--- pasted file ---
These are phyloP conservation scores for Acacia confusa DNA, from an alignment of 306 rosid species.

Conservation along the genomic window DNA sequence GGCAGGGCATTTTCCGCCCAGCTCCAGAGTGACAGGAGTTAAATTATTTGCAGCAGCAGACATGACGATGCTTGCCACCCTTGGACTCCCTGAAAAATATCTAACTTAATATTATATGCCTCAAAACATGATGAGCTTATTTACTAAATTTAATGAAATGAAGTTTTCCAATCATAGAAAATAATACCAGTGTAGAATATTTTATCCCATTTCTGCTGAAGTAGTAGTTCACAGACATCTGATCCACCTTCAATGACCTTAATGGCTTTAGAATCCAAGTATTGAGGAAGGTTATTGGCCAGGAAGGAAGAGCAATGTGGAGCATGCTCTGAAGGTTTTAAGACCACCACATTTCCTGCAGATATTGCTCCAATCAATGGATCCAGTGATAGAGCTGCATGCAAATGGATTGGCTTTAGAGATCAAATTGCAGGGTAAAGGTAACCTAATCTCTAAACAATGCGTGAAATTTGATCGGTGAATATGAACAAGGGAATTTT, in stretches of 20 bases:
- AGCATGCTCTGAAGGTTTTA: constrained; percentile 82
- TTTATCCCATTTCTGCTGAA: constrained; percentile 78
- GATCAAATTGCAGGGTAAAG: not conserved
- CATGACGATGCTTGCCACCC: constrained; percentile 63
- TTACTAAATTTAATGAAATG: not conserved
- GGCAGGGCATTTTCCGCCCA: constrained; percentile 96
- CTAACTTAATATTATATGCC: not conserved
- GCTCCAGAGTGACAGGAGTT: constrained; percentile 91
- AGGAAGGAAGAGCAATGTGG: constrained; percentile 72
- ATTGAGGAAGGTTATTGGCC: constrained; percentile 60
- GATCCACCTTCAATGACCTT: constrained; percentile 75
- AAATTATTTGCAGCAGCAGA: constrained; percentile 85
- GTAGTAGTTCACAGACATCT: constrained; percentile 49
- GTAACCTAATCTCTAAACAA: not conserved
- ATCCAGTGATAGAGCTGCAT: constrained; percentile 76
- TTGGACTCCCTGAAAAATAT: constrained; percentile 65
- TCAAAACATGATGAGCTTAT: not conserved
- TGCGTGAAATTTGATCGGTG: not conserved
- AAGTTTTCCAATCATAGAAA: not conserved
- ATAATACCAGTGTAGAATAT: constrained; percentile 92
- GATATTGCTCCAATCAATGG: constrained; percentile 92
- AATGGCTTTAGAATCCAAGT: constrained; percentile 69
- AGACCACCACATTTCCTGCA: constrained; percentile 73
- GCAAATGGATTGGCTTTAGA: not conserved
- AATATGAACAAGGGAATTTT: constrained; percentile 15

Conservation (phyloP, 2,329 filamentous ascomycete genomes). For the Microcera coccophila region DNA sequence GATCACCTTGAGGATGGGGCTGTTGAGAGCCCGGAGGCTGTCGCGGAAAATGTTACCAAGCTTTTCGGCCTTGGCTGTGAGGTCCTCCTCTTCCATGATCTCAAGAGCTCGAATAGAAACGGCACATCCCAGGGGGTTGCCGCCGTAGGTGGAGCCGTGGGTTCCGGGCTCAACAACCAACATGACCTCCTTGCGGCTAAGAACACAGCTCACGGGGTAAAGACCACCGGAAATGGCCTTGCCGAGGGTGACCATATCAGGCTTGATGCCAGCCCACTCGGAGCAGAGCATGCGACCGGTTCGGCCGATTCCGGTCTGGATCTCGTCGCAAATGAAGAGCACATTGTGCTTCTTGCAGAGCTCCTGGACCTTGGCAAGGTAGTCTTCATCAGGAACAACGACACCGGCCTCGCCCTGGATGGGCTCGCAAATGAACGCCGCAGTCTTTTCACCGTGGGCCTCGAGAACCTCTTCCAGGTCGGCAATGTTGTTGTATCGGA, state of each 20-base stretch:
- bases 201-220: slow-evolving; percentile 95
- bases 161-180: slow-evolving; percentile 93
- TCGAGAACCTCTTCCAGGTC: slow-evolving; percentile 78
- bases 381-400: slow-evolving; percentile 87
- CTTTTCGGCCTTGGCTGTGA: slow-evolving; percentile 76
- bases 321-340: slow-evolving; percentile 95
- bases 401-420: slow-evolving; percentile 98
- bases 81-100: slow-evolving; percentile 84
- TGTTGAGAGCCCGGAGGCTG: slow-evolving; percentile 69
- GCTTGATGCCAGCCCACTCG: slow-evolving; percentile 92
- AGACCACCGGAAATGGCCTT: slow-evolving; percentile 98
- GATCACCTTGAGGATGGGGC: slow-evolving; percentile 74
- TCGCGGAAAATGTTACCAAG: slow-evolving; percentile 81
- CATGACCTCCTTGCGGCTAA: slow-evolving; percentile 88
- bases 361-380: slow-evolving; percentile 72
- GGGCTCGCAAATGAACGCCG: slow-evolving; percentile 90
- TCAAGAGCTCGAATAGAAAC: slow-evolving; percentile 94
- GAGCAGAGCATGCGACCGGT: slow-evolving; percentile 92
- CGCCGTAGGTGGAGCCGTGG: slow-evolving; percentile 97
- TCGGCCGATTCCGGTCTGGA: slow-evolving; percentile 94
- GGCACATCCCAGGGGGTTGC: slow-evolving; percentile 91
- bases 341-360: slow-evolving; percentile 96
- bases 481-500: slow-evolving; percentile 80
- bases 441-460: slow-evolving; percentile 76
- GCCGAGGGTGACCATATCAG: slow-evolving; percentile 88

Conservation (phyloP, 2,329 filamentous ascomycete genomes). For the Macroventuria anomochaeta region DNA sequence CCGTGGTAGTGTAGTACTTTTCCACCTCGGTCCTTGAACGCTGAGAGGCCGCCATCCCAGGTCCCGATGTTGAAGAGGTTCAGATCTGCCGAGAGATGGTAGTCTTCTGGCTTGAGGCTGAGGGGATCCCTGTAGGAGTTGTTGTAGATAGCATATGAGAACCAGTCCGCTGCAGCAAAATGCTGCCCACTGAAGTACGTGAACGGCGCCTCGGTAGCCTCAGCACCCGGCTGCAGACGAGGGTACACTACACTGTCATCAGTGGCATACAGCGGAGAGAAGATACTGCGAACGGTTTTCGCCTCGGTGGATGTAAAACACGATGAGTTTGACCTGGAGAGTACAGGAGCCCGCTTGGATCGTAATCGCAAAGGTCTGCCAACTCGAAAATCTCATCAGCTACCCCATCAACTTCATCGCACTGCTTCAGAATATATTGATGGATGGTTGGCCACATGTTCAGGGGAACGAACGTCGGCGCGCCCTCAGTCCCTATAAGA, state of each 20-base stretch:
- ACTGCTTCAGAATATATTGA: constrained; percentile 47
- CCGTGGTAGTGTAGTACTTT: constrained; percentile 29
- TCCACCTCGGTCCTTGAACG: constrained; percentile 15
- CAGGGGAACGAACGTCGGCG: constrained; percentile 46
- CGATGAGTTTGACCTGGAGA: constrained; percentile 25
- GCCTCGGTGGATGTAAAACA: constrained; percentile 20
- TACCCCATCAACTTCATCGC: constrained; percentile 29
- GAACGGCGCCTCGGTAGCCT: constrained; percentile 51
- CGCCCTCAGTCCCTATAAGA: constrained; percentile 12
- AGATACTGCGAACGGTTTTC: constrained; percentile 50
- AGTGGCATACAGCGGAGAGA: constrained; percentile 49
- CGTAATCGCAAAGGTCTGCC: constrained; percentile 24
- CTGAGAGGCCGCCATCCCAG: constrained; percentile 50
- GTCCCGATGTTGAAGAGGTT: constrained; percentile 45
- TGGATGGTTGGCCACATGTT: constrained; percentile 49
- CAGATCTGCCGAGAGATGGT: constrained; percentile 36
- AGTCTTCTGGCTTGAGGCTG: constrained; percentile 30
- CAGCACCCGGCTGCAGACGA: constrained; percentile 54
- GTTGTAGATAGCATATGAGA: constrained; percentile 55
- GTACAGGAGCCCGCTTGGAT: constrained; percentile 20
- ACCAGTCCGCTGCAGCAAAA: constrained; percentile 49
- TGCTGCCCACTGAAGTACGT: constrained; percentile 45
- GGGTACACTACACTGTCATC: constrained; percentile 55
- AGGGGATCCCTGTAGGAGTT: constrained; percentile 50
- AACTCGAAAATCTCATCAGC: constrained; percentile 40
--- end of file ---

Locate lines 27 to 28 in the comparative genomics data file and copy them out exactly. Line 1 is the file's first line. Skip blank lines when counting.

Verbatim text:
- AATATGAACAAGGGAATTTT: constrained; percentile 15

Conservation (phyloP, 2,329 filamentous ascomycete genomes). For the Microcera coccophila region DNA sequence GATCACCTTGAGGATGGGGCTGTTGAGAGCCCGGAGGCTGTCGCGGAAAATGTTACCAAGCTTTTCGGCCTTGGCTGTGAGGTCCTCCTCTTCCATGATCTCAAGAGCTCGAATAGAAACGGCACATCCCAGGGGGTTGCCGCCGTAGGTGGAGCCGTGGGTTCCGGGCTCAACAACCAACATGACCTCCTTGCGGCTAAGAACACAGCTCACGGGGTAAAGACCACCGGAAATGGCCTTGCCGAGGGTGACCATATCAGGCTTGATGCCAGCCCACTCGGAGCAGAGCATGCGACCGGTTCGGCCGATTCCGGTCTGGATCTCGTCGCAAATGAAGAGCACATTGTGCTTCTTGCAGAGCTCCTGGACCTTGGCAAGGTAGTCTTCATCAGGAACAACGACACCGGCCTCGCCCTGGATGGGCTCGCAAATGAACGCCGCAGTCTTTTCACCGTGGGCCTCGAGAACCTCTTCCAGGTCGGCAATGTTGTTGTATCGGA, state of each 20-base stretch: